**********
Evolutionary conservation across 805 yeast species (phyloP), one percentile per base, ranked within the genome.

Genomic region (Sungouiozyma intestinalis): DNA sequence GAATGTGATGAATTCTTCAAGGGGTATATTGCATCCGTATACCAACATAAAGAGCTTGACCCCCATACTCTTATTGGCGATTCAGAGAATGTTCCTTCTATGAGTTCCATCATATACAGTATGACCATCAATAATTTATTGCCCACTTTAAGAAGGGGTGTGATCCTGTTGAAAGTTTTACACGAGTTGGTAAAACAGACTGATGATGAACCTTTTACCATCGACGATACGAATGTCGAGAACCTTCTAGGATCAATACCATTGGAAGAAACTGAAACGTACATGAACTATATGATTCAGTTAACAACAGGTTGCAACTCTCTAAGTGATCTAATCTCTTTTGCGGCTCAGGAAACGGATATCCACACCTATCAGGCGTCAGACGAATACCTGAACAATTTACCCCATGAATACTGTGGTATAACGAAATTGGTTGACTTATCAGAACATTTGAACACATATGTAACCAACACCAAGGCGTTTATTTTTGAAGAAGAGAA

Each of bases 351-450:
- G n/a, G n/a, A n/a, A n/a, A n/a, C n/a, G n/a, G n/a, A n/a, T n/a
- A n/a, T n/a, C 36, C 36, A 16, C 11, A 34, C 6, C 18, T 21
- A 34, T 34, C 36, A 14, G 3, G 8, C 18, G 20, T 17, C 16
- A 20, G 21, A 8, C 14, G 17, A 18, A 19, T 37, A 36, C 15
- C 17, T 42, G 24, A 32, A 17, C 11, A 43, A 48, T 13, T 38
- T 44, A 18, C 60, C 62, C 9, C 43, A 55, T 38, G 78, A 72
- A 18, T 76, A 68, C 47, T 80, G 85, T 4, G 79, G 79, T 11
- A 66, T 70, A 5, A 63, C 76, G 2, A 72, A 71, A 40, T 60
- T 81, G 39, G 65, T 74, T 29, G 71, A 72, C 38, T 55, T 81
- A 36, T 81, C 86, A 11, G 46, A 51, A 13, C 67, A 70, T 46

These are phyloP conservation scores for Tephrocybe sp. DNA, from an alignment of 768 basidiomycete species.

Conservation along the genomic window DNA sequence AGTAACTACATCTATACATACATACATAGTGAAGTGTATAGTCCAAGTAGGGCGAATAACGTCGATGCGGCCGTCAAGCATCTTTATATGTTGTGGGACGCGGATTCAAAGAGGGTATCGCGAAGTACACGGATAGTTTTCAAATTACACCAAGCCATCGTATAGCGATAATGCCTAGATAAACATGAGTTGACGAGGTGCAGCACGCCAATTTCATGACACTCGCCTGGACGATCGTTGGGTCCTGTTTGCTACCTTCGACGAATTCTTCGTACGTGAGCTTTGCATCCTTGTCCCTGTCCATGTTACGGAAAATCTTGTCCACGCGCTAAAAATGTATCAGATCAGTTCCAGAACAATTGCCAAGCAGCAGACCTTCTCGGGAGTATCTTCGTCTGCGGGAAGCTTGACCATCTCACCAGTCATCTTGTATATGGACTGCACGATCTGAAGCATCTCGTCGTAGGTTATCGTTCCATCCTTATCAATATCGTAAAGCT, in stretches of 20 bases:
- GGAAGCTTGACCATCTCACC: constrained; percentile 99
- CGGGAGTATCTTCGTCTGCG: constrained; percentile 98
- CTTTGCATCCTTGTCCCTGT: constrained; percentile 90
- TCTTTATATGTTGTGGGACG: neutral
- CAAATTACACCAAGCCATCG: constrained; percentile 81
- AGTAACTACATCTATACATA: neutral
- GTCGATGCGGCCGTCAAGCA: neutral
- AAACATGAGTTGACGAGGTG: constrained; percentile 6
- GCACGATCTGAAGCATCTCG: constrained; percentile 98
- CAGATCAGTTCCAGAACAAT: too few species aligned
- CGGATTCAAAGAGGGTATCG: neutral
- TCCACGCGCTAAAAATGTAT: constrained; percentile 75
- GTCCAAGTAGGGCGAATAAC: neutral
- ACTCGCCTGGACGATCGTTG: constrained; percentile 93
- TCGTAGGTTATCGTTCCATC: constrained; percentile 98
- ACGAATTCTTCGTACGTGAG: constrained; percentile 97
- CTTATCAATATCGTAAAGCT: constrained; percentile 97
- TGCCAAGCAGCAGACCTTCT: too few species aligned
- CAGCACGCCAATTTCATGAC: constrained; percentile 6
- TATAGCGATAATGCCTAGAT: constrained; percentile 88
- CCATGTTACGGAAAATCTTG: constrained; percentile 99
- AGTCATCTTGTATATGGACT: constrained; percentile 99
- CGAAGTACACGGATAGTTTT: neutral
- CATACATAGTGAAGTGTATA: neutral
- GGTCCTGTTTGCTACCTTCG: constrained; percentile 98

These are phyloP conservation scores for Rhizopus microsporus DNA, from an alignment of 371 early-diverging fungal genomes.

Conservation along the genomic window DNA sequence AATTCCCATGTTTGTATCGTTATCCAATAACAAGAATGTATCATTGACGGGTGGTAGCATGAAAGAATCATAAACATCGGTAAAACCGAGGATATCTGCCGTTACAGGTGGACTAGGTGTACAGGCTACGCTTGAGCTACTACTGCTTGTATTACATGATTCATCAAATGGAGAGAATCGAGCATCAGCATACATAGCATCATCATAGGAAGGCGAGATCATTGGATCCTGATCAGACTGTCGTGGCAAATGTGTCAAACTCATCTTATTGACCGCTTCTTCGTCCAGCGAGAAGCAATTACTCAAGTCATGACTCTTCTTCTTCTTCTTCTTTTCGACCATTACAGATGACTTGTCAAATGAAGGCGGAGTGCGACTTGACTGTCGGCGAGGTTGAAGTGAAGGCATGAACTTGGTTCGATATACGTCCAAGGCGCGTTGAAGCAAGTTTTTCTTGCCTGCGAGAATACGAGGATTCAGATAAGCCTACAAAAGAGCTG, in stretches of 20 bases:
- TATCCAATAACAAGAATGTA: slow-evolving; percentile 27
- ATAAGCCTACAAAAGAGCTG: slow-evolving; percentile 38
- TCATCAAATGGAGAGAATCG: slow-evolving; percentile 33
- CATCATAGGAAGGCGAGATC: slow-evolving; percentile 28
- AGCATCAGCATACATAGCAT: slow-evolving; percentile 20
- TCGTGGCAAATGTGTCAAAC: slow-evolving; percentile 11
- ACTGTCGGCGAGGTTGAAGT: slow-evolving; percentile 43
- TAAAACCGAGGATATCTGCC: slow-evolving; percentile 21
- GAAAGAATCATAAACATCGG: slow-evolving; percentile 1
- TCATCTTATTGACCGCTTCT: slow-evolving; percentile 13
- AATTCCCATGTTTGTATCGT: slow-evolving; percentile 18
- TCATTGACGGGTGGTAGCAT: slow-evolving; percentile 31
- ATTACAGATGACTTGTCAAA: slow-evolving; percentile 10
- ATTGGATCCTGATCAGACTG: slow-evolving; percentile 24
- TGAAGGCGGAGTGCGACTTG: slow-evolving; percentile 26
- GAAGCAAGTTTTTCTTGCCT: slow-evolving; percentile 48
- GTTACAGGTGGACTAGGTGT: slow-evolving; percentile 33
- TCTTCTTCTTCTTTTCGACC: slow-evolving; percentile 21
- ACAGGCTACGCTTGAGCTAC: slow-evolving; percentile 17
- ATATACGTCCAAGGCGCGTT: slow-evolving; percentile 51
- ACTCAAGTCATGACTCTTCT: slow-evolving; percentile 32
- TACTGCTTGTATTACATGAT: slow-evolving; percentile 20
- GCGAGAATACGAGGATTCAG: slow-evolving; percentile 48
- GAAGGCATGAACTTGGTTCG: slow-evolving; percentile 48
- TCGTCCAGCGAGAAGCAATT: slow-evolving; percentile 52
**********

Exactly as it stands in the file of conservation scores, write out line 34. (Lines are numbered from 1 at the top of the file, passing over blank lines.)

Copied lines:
- CAGCACGCCAATTTCATGAC: constrained; percentile 6